A review of “The Fast Runner (Atanarjuat)” by Jeanne Aufmuth


Stars: *** 1/2

Rating: Not Rated, but could be PG-13 for nudity and violence

Run Time: 2 hours, 48 minutes



Canada’s arctic light shines bright on this frozen tundra soap opera that breathes extraordinary life into the private existence of the Inuit people and their daily struggle to survive.

Blood feuds and primitive courting rituals are just the tip of the iceberg.  The setting is the indefinite past in Canada’s Nunavut Territory, a vast, icy wasteland that offers a harsh existence to the Inuit people who dwell there.  Brothers Amaqjuaq and Atanarjuat (Pakkak Innushuk and Natar Ungalaaq) are coming-of-age the Inuit way, fighting for a place in the tribal pecking order by providing solid food and shelter for their people.  Atanarjuat has his eye on a pretty tribal girl named Atuat (Sylvia Ivalu), who is already promised to Oki (Peter-Henry Arnatsiaq), the malevolent son of Sauri, the Chief.

The matter is resolved simply and forcefully.  Atanarjuat and Oki duke it out for the seal-fur-clad beauty, using fists to determine who will win Atuat as his wife.  Atanarjuat is triumphant, and a bitter rivalry is born. Atanarjuat and Atuat create a happy home igloo-style; she heavy with child and he setting off in search of Caribou to stock the winter’s meat supply.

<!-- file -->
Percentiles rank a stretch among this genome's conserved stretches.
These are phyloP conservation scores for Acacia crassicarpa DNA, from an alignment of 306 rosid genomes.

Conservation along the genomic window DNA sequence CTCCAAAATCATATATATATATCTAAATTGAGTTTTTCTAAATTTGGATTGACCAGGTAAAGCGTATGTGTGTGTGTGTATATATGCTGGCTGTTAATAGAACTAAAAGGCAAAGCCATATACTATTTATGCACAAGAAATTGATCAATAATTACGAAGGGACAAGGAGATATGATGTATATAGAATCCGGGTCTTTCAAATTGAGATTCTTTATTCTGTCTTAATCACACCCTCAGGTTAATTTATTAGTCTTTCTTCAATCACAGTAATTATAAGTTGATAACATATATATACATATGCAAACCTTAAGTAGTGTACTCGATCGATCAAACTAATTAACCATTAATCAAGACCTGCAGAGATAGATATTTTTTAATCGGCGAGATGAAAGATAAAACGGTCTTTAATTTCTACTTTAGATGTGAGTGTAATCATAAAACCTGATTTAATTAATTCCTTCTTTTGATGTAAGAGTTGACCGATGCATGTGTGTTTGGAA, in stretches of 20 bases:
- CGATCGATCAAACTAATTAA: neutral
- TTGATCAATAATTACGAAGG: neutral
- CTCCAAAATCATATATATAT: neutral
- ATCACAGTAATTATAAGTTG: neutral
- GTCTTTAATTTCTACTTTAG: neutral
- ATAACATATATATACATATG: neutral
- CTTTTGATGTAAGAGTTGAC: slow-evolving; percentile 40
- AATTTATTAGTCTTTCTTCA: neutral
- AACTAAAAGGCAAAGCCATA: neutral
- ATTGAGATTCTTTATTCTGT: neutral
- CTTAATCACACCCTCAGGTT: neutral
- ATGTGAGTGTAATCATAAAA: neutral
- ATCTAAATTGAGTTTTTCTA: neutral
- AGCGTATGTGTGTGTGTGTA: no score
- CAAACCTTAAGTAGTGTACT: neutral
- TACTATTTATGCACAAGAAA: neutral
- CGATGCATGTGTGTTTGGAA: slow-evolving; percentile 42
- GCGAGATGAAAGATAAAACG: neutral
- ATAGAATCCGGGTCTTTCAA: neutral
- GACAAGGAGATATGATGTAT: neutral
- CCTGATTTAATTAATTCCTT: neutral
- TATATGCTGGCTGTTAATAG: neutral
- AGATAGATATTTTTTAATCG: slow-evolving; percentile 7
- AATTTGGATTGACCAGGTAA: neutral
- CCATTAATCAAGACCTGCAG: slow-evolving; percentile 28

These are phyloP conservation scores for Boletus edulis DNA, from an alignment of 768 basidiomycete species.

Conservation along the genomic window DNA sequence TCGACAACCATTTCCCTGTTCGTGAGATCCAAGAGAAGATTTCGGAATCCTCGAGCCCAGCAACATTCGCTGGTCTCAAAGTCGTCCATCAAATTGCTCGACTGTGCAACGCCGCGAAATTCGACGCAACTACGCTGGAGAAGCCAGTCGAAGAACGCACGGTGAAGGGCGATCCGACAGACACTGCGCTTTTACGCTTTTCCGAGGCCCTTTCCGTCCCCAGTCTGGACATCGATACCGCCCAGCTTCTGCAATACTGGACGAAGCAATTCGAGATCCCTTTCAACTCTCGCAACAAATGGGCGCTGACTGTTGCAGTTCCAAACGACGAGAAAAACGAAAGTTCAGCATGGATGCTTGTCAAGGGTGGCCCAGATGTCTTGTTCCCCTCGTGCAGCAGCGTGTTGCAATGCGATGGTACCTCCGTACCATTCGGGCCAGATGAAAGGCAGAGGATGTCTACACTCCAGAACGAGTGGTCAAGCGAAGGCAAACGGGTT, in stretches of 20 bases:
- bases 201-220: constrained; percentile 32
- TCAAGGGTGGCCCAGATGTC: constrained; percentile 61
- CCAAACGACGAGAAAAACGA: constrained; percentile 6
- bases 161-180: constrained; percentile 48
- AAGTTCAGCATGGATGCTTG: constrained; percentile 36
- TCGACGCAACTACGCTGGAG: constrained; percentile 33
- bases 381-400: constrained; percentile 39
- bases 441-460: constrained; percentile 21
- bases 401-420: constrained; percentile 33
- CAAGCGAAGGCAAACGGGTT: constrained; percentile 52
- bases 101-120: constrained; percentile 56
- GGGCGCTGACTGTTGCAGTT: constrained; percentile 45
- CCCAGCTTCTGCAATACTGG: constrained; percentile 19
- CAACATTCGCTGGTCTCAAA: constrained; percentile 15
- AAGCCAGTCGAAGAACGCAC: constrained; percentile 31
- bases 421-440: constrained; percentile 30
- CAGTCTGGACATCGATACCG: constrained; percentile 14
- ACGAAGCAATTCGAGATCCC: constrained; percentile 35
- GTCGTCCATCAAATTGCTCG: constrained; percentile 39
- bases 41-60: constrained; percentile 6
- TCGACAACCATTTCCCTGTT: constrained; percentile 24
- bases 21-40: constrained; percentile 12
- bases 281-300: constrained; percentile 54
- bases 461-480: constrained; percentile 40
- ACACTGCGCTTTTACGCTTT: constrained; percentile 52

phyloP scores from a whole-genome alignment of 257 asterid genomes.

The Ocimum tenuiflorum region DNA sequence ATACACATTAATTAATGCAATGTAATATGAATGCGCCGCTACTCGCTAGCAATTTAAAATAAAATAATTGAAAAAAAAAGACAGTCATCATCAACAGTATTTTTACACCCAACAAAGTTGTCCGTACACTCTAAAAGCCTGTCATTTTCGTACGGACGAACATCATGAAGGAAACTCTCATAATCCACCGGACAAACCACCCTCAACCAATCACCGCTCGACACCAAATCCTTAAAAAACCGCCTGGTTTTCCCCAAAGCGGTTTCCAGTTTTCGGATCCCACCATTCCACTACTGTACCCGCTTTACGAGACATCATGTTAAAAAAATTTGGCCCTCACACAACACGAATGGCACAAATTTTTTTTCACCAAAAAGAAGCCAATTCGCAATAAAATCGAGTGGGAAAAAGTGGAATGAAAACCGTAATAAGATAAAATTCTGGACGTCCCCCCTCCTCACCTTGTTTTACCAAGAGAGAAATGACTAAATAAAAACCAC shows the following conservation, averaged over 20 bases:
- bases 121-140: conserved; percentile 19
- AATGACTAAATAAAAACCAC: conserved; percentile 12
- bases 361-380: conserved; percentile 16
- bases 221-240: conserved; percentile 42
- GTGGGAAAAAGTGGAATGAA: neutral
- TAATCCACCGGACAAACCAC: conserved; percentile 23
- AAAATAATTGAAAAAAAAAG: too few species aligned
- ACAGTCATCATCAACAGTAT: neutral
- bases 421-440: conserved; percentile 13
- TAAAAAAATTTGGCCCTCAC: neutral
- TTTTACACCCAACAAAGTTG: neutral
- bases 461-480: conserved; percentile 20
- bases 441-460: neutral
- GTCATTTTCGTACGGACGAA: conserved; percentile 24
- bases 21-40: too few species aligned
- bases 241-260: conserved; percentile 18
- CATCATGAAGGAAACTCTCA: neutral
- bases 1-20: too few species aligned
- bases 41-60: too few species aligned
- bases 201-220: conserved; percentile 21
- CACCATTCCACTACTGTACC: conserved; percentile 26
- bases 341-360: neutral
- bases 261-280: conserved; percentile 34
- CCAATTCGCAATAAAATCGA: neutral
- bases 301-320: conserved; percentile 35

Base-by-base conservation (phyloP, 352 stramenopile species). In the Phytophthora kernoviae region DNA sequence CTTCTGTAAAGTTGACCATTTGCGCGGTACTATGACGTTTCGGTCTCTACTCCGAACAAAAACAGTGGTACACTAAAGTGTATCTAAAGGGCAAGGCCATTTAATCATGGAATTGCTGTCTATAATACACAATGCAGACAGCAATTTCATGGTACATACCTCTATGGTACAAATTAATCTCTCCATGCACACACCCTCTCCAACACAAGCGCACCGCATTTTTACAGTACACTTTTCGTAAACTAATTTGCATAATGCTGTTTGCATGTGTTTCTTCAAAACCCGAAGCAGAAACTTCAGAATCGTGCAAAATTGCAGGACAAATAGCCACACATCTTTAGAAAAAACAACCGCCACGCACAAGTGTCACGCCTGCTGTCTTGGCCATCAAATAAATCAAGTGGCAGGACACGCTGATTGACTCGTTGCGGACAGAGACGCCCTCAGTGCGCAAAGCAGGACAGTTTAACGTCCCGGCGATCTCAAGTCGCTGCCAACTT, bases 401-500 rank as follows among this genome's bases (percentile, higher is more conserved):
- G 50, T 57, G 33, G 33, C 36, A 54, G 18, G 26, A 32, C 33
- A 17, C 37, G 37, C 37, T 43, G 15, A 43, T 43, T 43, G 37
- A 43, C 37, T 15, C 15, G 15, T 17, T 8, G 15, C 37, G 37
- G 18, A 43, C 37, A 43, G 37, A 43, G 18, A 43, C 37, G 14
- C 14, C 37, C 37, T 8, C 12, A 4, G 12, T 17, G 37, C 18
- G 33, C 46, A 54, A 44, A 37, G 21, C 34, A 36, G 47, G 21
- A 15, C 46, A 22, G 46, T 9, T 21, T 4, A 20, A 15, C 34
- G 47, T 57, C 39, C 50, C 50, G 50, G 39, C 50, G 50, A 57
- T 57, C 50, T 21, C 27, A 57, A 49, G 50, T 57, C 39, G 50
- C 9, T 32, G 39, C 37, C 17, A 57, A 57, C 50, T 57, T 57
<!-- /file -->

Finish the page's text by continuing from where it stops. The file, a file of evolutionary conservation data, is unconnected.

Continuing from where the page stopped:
On the journey, Atanarjuat makes an unscheduled stop at Oki’s homestead for warmth and nourishment.  Oki insists that Atanarjuat take his sister Puja (Lucy Tulugarjuk) along on the arduous expedition for moral and physical support.  Puja is the Inuit easy-girl, and wastes no time in finding her way into Atanarjuat’s bed.  Bingo, wife number two.

Back at the homestead with the winter’s sustenance and an additional female psyche to contend with, the dynamic is pure tension.  Atuat and Puja are at odds; Atuat unhappy and resentful towards Puja’s lazy attitude, and Puja bitterly jealous of Atuat’s First Wife status.  When the intimate family unit wake up one morning to find Puja in flagrante delicto with eldest brother (and very married) Amaqjuaq, all hell breaks loose.

What’s not to love about a steamy, melodramatic love triangle?  Women jockeying for power, testosterone spinning out of control, and the inherent evil of an ancient Inuit curse. Pulsing cultural rhythms and primeval taboos. The white-on-white landscape is in direct contrast to the dark evils of murder, polygamy, and tribal backstabbing.  On a spiritual level, the deeply virtuous tribe members occasionally fall short of their own moral expectations, rendering them human and extremely accessible. 

Visually, “Fast Runner” is breathtaking.  Endless miles of snow and ice, broken by gritty acres of stone and seaweed.  The sharp crunch of bootsteps on the frozen soil, offering the chilly sensation of bitter cold. Sumptuous mammal-fur clothing and claustrophobic ice-bound lifestyle lend ambiance with a Capital A. Near three-hour running time does nothing to deter from this marvelous movie experience.